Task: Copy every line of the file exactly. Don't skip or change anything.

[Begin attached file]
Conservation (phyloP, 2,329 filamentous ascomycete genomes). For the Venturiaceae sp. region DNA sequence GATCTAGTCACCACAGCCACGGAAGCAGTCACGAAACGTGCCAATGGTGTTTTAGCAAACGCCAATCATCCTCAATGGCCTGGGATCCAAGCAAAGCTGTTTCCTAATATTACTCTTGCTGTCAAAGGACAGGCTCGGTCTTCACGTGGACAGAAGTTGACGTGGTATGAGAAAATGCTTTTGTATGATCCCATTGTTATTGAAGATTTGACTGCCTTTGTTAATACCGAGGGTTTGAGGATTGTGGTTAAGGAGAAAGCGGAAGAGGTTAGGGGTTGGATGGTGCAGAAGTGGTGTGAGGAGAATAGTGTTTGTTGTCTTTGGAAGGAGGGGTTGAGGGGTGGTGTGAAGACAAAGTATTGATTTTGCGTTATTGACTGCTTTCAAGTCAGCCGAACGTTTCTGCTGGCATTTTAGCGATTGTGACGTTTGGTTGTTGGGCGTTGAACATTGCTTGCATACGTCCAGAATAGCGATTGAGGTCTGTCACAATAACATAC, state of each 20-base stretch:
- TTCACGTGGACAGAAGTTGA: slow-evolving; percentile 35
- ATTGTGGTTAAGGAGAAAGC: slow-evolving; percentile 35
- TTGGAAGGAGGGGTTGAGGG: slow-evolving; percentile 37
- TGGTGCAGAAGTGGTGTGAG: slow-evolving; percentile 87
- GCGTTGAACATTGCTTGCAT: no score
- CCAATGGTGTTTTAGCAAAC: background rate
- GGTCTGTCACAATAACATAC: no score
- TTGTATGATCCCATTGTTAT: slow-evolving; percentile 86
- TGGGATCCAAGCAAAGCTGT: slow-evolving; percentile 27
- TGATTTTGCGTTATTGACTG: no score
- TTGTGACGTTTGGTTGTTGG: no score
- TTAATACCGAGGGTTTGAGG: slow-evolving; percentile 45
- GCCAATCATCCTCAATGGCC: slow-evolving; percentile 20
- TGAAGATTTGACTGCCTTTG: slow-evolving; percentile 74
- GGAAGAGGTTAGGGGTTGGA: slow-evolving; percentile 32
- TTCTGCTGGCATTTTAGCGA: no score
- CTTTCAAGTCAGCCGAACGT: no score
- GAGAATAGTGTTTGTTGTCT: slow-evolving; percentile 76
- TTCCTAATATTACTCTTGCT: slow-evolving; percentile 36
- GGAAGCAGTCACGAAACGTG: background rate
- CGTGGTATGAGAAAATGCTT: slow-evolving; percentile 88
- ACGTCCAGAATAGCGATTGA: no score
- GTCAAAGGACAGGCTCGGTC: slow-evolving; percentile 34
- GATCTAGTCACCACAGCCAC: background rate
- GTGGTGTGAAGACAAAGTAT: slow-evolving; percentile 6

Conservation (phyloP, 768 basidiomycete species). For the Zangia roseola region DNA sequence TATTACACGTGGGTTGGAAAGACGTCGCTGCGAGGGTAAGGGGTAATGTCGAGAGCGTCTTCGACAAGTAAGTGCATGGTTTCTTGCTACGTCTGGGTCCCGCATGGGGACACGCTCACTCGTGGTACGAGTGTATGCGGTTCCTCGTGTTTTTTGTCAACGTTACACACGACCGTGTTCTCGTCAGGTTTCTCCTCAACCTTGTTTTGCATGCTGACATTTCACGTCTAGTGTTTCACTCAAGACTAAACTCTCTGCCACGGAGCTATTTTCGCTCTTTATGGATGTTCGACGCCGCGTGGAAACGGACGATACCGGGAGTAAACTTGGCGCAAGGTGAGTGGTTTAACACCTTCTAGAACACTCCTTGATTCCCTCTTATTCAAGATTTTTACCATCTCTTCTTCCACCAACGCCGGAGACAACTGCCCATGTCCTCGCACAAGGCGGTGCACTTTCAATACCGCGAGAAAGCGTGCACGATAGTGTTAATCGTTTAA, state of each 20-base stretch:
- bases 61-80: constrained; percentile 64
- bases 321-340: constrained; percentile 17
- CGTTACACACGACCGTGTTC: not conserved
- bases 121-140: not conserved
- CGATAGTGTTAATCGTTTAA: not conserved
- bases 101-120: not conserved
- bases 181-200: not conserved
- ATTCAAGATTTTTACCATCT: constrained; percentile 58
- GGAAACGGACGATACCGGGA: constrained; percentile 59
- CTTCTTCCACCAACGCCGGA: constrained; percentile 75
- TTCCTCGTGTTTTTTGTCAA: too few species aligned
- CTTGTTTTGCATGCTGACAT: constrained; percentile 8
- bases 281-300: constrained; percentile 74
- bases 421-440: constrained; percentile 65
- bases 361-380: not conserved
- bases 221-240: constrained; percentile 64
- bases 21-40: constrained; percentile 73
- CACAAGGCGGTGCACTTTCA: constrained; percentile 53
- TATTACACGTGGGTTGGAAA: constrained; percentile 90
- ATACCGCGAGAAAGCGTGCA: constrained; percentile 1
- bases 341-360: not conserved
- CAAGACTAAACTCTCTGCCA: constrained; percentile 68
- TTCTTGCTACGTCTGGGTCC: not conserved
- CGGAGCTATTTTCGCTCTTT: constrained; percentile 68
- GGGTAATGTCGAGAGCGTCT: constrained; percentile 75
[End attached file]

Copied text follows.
Conservation (phyloP, 2,329 filamentous ascomycete genomes). For the Venturiaceae sp. region DNA sequence GATCTAGTCACCACAGCCACGGAAGCAGTCACGAAACGTGCCAATGGTGTTTTAGCAAACGCCAATCATCCTCAATGGCCTGGGATCCAAGCAAAGCTGTTTCCTAATATTACTCTTGCTGTCAAAGGACAGGCTCGGTCTTCACGTGGACAGAAGTTGACGTGGTATGAGAAAATGCTTTTGTATGATCCCATTGTTATTGAAGATTTGACTGCCTTTGTTAATACCGAGGGTTTGAGGATTGTGGTTAAGGAGAAAGCGGAAGAGGTTAGGGGTTGGATGGTGCAGAAGTGGTGTGAGGAGAATAGTGTTTGTTGTCTTTGGAAGGAGGGGTTGAGGGGTGGTGTGAAGACAAAGTATTGATTTTGCGTTATTGACTGCTTTCAAGTCAGCCGAACGTTTCTGCTGGCATTTTAGCGATTGTGACGTTTGGTTGTTGGGCGTTGAACATTGCTTGCATACGTCCAGAATAGCGATTGAGGTCTGTCACAATAACATAC, state of each 20-base stretch:
- TTCACGTGGACAGAAGTTGA: slow-evolving; percentile 35
- ATTGTGGTTAAGGAGAAAGC: slow-evolving; percentile 35
- TTGGAAGGAGGGGTTGAGGG: slow-evolving; percentile 37
- TGGTGCAGAAGTGGTGTGAG: slow-evolving; percentile 87
- GCGTTGAACATTGCTTGCAT: no score
- CCAATGGTGTTTTAGCAAAC: background rate
- GGTCTGTCACAATAACATAC: no score
- TTGTATGATCCCATTGTTAT: slow-evolving; percentile 86
- TGGGATCCAAGCAAAGCTGT: slow-evolving; percentile 27
- TGATTTTGCGTTATTGACTG: no score
- TTGTGACGTTTGGTTGTTGG: no score
- TTAATACCGAGGGTTTGAGG: slow-evolving; percentile 45
- GCCAATCATCCTCAATGGCC: slow-evolving; percentile 20
- TGAAGATTTGACTGCCTTTG: slow-evolving; percentile 74
- GGAAGAGGTTAGGGGTTGGA: slow-evolving; percentile 32
- TTCTGCTGGCATTTTAGCGA: no score
- CTTTCAAGTCAGCCGAACGT: no score
- GAGAATAGTGTTTGTTGTCT: slow-evolving; percentile 76
- TTCCTAATATTACTCTTGCT: slow-evolving; percentile 36
- GGAAGCAGTCACGAAACGTG: background rate
- CGTGGTATGAGAAAATGCTT: slow-evolving; percentile 88
- ACGTCCAGAATAGCGATTGA: no score
- GTCAAAGGACAGGCTCGGTC: slow-evolving; percentile 34
- GATCTAGTCACCACAGCCAC: background rate
- GTGGTGTGAAGACAAAGTAT: slow-evolving; percentile 6

Conservation (phyloP, 768 basidiomycete species). For the Zangia roseola region DNA sequence TATTACACGTGGGTTGGAAAGACGTCGCTGCGAGGGTAAGGGGTAATGTCGAGAGCGTCTTCGACAAGTAAGTGCATGGTTTCTTGCTACGTCTGGGTCCCGCATGGGGACACGCTCACTCGTGGTACGAGTGTATGCGGTTCCTCGTGTTTTTTGTCAACGTTACACACGACCGTGTTCTCGTCAGGTTTCTCCTCAACCTTGTTTTGCATGCTGACATTTCACGTCTAGTGTTTCACTCAAGACTAAACTCTCTGCCACGGAGCTATTTTCGCTCTTTATGGATGTTCGACGCCGCGTGGAAACGGACGATACCGGGAGTAAACTTGGCGCAAGGTGAGTGGTTTAACACCTTCTAGAACACTCCTTGATTCCCTCTTATTCAAGATTTTTACCATCTCTTCTTCCACCAACGCCGGAGACAACTGCCCATGTCCTCGCACAAGGCGGTGCACTTTCAATACCGCGAGAAAGCGTGCACGATAGTGTTAATCGTTTAA, state of each 20-base stretch:
- bases 61-80: constrained; percentile 64
- bases 321-340: constrained; percentile 17
- CGTTACACACGACCGTGTTC: not conserved
- bases 121-140: not conserved
- CGATAGTGTTAATCGTTTAA: not conserved
- bases 101-120: not conserved
- bases 181-200: not conserved
- ATTCAAGATTTTTACCATCT: constrained; percentile 58
- GGAAACGGACGATACCGGGA: constrained; percentile 59
- CTTCTTCCACCAACGCCGGA: constrained; percentile 75
- TTCCTCGTGTTTTTTGTCAA: too few species aligned
- CTTGTTTTGCATGCTGACAT: constrained; percentile 8
- bases 281-300: constrained; percentile 74
- bases 421-440: constrained; percentile 65
- bases 361-380: not conserved
- bases 221-240: constrained; percentile 64
- bases 21-40: constrained; percentile 73
- CACAAGGCGGTGCACTTTCA: constrained; percentile 53
- TATTACACGTGGGTTGGAAA: constrained; percentile 90
- ATACCGCGAGAAAGCGTGCA: constrained; percentile 1
- bases 341-360: not conserved
- CAAGACTAAACTCTCTGCCA: constrained; percentile 68
- TTCTTGCTACGTCTGGGTCC: not conserved
- CGGAGCTATTTTCGCTCTTT: constrained; percentile 68
- GGGTAATGTCGAGAGCGTCT: constrained; percentile 75